This barrier should be quite apparent to you and your team.

    Is it a motivational issue?
    Is it a lack of awareness?
    Is it a managerial issue?

    Find the issue and fix it. Keep it in mind as you advance in your eLearning course design. This roadblock, after all, is the reason you and your team haven’t been able to see progress.

    6) What is "Needed to Know" to perform the desired change? 

    It’s essential for you to understand what knowledge is required to complete the desired changes you expect to see in your audience.

    We want to avoid overwhelming the learner with mental activity, so it's key you cut the fluff. Select the knowledge that they “need to know” to perform well and complete their tasks. Every screen should have a “real-world” purpose, and it should be evident. 

    7) What if this training is not created? What are the risks?

    What if you were to decide not to do this training? Putting the shock aside, try to get your team to answer. This answer will give depth to the initial question regarding the real issue. Pushing the envelope on the training will get the team to focus on the real objective and the hopes of the impact that it can have on employees and the business.

    8) What type of course are you creating? 

    There are two kinds of eLearning content: Informational content is merely passing on information. An example of this can be providing a sales team with legislative updates. The second is content that is meant to impact behavior. This information is intended to transform behaviors for a long-term impact.

    Before you start designing, decide what type of eLearning content are you going to create. You might even want to combine the two of them. Getting this clear from the beginning will also help you determine how you will measure success.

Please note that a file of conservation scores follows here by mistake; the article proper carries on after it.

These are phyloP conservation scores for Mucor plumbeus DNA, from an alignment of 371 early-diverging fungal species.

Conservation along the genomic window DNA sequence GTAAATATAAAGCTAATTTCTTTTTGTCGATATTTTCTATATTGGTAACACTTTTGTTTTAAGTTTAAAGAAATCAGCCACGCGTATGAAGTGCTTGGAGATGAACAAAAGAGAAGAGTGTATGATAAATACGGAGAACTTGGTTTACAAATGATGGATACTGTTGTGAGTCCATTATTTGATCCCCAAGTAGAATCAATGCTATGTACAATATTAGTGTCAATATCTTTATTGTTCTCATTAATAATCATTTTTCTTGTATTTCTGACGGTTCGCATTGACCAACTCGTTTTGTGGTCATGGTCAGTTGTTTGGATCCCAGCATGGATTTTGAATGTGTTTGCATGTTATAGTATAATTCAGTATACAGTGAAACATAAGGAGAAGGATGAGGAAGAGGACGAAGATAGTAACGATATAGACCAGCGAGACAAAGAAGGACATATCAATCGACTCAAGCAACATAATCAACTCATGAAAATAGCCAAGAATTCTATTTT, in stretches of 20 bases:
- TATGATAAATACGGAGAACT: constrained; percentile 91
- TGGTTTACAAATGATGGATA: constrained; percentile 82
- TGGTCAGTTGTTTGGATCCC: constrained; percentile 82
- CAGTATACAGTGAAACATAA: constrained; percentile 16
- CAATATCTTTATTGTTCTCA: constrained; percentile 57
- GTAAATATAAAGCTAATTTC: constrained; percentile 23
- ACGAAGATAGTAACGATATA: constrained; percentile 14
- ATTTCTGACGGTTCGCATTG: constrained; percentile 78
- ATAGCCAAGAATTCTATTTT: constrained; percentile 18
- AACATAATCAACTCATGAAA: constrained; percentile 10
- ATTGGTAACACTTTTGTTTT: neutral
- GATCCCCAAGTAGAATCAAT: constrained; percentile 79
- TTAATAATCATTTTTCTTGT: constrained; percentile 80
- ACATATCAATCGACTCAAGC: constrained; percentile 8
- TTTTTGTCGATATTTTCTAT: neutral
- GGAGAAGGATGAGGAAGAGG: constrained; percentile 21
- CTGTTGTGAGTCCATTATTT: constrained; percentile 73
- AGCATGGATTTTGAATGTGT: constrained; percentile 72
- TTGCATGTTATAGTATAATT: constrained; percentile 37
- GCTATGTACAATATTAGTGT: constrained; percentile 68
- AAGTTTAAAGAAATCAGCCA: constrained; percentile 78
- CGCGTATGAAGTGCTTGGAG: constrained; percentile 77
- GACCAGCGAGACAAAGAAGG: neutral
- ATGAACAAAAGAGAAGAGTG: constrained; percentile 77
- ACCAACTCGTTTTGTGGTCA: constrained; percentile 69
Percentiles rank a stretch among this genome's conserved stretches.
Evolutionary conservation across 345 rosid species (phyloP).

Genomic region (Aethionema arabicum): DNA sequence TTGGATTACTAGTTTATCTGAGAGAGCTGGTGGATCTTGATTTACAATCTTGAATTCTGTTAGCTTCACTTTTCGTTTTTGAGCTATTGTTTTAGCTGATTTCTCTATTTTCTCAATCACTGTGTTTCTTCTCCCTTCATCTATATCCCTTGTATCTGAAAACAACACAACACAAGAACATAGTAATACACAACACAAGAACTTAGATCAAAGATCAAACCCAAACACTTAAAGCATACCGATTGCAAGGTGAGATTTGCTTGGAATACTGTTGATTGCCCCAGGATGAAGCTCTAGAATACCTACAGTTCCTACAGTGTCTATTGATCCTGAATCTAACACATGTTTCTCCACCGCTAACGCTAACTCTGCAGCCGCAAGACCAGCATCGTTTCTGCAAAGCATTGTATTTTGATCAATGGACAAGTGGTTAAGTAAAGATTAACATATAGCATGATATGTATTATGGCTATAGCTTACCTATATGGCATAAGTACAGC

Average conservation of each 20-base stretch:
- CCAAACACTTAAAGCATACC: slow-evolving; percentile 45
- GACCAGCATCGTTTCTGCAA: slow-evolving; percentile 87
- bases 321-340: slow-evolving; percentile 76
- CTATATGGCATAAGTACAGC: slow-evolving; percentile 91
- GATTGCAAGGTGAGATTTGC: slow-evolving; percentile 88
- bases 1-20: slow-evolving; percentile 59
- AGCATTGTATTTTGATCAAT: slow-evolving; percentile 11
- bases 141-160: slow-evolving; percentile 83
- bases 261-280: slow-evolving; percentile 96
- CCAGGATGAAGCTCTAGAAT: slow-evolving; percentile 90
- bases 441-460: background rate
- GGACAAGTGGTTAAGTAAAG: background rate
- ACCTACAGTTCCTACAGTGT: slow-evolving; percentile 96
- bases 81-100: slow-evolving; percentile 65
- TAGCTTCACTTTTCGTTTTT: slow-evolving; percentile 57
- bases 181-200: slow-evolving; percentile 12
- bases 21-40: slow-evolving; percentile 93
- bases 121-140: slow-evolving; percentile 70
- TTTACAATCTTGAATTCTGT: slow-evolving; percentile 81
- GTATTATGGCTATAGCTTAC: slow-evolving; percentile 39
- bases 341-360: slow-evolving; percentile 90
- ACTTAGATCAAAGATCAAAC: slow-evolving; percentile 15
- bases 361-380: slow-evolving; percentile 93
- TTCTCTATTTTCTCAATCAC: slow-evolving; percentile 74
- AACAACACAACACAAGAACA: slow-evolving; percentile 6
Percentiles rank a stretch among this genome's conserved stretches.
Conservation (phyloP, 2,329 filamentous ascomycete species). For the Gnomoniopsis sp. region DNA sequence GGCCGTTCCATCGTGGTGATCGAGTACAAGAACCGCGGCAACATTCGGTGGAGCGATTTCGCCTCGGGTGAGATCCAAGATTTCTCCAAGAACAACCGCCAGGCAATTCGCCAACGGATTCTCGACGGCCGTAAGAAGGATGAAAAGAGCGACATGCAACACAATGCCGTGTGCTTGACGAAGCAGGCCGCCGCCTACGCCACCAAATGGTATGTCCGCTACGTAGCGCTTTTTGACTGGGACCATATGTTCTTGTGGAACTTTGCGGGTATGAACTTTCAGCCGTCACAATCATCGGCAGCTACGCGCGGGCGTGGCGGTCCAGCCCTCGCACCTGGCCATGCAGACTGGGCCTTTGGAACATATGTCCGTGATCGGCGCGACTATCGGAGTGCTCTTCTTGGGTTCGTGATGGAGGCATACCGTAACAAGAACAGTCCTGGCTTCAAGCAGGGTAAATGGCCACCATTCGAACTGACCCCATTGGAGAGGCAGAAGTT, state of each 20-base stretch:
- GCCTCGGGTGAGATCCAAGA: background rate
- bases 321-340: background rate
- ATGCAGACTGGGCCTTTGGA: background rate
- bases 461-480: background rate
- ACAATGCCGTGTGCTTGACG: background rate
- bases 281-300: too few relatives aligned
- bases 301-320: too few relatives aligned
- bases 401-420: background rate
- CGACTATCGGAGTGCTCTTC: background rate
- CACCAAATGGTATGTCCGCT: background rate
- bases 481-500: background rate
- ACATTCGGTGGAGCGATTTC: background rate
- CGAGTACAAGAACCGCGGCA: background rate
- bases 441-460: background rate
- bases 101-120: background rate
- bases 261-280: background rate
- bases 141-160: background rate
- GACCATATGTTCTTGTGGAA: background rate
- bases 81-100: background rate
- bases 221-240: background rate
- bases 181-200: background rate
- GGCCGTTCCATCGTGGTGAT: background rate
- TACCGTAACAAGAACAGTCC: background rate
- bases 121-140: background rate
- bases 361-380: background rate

9) What features can encourage learners to practice what they are learning at work? 

    Providing learners with opportunities to practice what they are learning, test out their skills, and compete with others can be rewarding, and addicting! For instance, setting up a community and adding interactive games throughout the eLearning experience keeps the learners engaged and invested to complete it.

    There are many interactions that your team can consider to make the course more engaging like revealing icons, timeline, showing progress, drag and drop games, or comparing progress with other peers.

    Make sure you outline these needs and desires before getting started! 

    10) How will you measure the success of your course?

    Much like a story, good writing shows with the end is coherent to the beginning. If at the start of your design adventure, you established what the issue was and how it can be solved, your team can be planning how you will measure the success of the course. 

    To get a holistic view of how well your course did, you can go through these three questions to fairly evaluate the success of your course:

    • Was there a change in performance? How long did it take to happen? Is there notable evidence of knowledge transfer, improvement of skills, and/or increased confidence or knowledge about the topic? 
    • Did employees discuss or share the course amongst themselves? Was there a buzz?
      Ask learners for their feedback on the course. (frustrations, whether they thought it was beneficial and whether or not they are looking forward to more training like this down the road)
    •  Completion course rates and time to complete the course: Completion rate or passing scores are a great indicator, but you can go beyond that. Evaluate if learners are taking too long to complete the course. That may be a sign that the course is either too difficult or too easy.

    Read more: 

    Do You Know How Successful Your eLearning Program Really Is?

    Experience has taught instructional designers that knowing the answers to these questions paves a smoother and steadier road start to creating eLearning courses. Mostly, when the options and features get overwhelming, the answers to these questions will have served as guidelines for refocusing.

    Remember the desired outcome you set out to achieve. It was a simple problem that required your attention. Use these questions above to build a bridge (your course) to get your team where they need to be!



    Diana Cohen
    Diana Cohen
    Education Writer | eLearning Expert | EdTech Blogger. Creativa, apasionada por mi labor, disruptiva y dinámica para transformar el mundo de la formación empresarial.